THEY did not quite kiss and make up, but Roger Federer and Rafael Nadal did their best to dismiss any suggestion that the friendly relationship between the world's two most famous players is not what it used to be. Nadal regretted making public his criticisms of his long-time rival 24 hours earlier, while Federer said he was "completely cool and relaxed" about the situation.
Federer is the president and Nadal the vice-president of the Association of Tennis Professionals player council. Nadal has been one of the most vociferous campaigners in the players' recent attempts to improve their lot. There has been talk of a strike, particularly over the complaints about prize-money at Grand Slam tournaments, but Federer recently described the suggestion of such action as "nonsense".
After a players' meeting here at which there was overwhelming support for maintaining the option to strike, Nadal told Spanish journalists on Sunday: "For him [Federer] it's good to say nothing. Everything positive. 'It's all well and good for me, I look like a gentleman.' And the rest can burn themselves."
Nadal said yesterday that he had not had a chance to see Federer to explain his comments but told a press conference: "I was probably wrong telling that to you, especially because these things must stay in the locker room. I've always had a fantastic relationship with Roger. I still have a fantastic relationship with Roger. That's what should be, in my opinion. Don't create crazy histories about what I said yesterday, please. We can have different views about how the tour needs to work. That's all."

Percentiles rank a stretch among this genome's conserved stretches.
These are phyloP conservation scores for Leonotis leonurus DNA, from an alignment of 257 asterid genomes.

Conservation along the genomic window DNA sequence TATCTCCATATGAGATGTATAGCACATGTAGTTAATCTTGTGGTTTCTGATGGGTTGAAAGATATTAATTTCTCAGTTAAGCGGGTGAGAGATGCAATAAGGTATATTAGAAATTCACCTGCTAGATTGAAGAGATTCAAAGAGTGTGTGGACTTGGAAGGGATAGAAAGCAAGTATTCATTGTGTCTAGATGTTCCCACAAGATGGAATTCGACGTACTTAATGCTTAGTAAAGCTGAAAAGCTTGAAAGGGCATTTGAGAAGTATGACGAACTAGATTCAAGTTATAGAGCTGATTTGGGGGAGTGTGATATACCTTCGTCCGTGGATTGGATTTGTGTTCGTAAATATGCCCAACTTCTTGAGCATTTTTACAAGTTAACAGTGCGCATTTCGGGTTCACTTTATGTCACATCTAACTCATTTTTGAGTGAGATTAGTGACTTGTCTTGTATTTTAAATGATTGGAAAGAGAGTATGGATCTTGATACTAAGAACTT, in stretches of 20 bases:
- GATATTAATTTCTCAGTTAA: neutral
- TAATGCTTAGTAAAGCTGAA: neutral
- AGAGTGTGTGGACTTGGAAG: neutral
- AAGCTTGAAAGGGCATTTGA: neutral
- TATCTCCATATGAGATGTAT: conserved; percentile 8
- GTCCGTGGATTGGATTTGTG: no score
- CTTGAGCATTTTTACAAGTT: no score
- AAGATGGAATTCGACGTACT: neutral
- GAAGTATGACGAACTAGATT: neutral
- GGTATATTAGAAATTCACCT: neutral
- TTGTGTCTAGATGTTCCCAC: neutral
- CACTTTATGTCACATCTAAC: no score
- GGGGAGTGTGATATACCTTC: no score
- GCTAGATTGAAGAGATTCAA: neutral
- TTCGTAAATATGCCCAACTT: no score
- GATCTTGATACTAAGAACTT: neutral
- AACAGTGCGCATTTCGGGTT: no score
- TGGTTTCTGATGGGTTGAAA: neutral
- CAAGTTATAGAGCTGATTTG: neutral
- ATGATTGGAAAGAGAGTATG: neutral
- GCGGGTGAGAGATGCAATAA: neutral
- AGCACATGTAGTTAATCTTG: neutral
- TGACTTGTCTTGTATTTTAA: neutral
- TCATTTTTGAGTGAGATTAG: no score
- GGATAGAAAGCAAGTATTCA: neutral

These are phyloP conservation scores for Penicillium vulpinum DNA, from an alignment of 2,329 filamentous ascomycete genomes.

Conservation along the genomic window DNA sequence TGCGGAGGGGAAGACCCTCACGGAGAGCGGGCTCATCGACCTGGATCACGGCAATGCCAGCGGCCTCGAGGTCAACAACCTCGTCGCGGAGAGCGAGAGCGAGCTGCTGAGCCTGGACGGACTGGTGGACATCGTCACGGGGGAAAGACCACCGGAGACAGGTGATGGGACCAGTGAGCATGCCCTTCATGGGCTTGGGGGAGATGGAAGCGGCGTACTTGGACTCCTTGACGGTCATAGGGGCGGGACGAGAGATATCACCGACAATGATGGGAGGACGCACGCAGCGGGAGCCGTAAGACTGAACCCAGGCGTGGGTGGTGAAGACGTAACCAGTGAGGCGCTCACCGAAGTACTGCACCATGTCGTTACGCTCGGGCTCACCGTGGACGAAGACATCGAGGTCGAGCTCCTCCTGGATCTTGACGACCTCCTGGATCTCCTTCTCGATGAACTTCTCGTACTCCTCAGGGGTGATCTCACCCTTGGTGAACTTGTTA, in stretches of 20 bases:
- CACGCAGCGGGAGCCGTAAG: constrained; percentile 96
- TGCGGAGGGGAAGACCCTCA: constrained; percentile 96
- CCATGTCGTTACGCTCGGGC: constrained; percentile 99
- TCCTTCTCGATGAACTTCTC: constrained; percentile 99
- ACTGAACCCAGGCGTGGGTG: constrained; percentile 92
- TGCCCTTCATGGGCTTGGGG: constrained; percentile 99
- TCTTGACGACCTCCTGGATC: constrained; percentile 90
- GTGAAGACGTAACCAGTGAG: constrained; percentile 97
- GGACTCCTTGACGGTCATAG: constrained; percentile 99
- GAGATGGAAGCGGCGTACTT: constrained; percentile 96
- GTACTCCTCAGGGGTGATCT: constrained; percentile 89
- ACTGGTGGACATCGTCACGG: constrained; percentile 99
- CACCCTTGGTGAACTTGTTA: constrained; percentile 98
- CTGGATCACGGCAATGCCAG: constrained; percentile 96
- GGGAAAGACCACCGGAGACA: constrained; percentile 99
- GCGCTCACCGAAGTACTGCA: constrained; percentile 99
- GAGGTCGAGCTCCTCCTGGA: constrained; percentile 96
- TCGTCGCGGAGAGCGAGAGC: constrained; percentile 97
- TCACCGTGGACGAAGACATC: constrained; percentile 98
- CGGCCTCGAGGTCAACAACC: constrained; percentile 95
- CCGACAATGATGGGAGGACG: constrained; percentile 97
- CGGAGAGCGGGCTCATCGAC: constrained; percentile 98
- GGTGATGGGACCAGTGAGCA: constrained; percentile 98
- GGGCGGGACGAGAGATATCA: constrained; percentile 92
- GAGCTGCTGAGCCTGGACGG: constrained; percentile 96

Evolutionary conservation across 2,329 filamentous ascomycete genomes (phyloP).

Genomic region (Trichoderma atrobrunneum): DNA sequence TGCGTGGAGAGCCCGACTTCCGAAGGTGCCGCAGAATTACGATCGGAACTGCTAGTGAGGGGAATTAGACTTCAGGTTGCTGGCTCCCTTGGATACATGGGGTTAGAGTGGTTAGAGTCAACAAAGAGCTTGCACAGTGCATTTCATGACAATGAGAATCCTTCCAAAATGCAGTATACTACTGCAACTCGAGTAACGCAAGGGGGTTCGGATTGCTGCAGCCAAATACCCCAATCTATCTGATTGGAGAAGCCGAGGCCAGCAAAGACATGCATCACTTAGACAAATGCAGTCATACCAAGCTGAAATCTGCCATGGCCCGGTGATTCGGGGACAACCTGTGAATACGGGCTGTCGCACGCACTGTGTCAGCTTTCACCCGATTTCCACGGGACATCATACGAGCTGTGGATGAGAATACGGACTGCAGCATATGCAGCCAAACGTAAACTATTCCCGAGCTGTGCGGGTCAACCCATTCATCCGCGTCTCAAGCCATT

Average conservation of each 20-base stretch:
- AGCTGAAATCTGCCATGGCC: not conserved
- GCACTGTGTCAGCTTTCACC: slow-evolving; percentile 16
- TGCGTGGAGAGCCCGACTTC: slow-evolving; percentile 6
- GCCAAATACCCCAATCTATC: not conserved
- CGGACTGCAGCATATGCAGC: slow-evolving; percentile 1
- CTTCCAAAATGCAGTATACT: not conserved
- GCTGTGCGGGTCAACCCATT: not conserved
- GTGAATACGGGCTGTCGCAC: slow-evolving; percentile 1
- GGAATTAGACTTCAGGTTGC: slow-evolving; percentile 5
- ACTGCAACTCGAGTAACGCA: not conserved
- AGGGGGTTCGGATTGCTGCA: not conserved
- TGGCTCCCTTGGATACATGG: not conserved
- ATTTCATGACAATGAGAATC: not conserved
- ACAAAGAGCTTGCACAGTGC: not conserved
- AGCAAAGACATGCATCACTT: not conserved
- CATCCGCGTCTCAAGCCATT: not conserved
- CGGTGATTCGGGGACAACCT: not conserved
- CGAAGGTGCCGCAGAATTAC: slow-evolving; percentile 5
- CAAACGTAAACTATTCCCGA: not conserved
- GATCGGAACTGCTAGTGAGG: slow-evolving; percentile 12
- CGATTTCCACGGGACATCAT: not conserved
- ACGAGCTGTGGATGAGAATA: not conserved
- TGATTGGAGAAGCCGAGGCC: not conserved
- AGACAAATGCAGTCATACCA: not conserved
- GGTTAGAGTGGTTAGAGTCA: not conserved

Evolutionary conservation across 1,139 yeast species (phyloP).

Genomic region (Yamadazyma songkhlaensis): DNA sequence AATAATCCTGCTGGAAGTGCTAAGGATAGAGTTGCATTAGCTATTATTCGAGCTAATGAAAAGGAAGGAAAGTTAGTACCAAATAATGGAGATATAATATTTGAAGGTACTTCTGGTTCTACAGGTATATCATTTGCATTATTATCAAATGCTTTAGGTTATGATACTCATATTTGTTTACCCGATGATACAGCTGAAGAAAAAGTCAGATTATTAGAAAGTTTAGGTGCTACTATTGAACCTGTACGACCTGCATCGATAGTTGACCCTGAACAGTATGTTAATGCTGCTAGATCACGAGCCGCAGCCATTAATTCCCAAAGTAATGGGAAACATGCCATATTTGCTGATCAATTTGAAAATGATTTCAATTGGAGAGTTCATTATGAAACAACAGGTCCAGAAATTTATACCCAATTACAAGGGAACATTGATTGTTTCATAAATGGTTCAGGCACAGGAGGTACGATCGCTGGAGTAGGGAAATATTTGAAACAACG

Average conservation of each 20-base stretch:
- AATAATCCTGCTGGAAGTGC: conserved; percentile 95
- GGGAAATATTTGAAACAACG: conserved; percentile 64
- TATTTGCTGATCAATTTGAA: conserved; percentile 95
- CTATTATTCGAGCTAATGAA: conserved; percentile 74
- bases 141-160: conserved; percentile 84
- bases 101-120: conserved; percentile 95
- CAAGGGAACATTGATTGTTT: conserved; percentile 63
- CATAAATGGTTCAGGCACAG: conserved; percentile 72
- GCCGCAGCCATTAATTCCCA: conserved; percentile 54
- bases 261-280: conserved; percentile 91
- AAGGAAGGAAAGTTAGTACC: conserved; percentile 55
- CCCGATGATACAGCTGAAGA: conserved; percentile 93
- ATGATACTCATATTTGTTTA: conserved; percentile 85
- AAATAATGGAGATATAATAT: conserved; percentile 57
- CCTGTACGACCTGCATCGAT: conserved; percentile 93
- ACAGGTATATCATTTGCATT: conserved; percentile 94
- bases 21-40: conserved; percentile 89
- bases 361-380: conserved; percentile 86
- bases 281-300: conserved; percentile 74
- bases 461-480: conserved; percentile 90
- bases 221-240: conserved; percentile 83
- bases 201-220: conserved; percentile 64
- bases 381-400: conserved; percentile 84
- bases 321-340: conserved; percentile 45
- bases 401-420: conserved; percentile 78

Federer said he had read Nadal's comments but stressed: "Things are fine between us. I have no hard feelings towards him. It's been a difficult last few months in terms of politics within the ATP, trying to find a new CEO and chairman. That can get frustrating sometimes. He's mentioned many times how he gets a bit tired and frustrated through the whole process, and I shared that with him. It's normal. But for me, obviously, nothing changes in terms of our relationship."
Although Federer said he would support a strike if that was what the players wanted, he thought it should be a last resort. He also said that while there was always room for improvement, the sport was generally in good shape. "We're in a golden era right now. Everybody is happy, talking positive. We've been able to sign sponsors. We've been playing well."
Nevertheless, it is clear that Nadal's views are closer to those of the membership than Federer's. Nikolay Davydenko, a senior player, said: "I don't know why Roger is not supporting the players. Because he doesn't want any problems. He's a nice guy. He's winning Grand Slams. He's from Switzerland. He's perfect. He doesn't want to do anything."
Federer and Nadal, who are seeded to meet in the semi-finals, had straight-sets wins yesterday over Alexander Kudryavtsev and Alex Kuznetsov respectively. Nadal revealed afterwards that he had feared he might not be able to play after his right knee locked on Sunday. Although an MRI scan did not reveal any damage, the Spaniard said he had started the match in pain.
The first day's home hero was the 19-year-old Bernard Tomic, who came back from two sets down to beat Fernando Verdasco 4-6, 6-7, 6-4, 6-2, 7-5.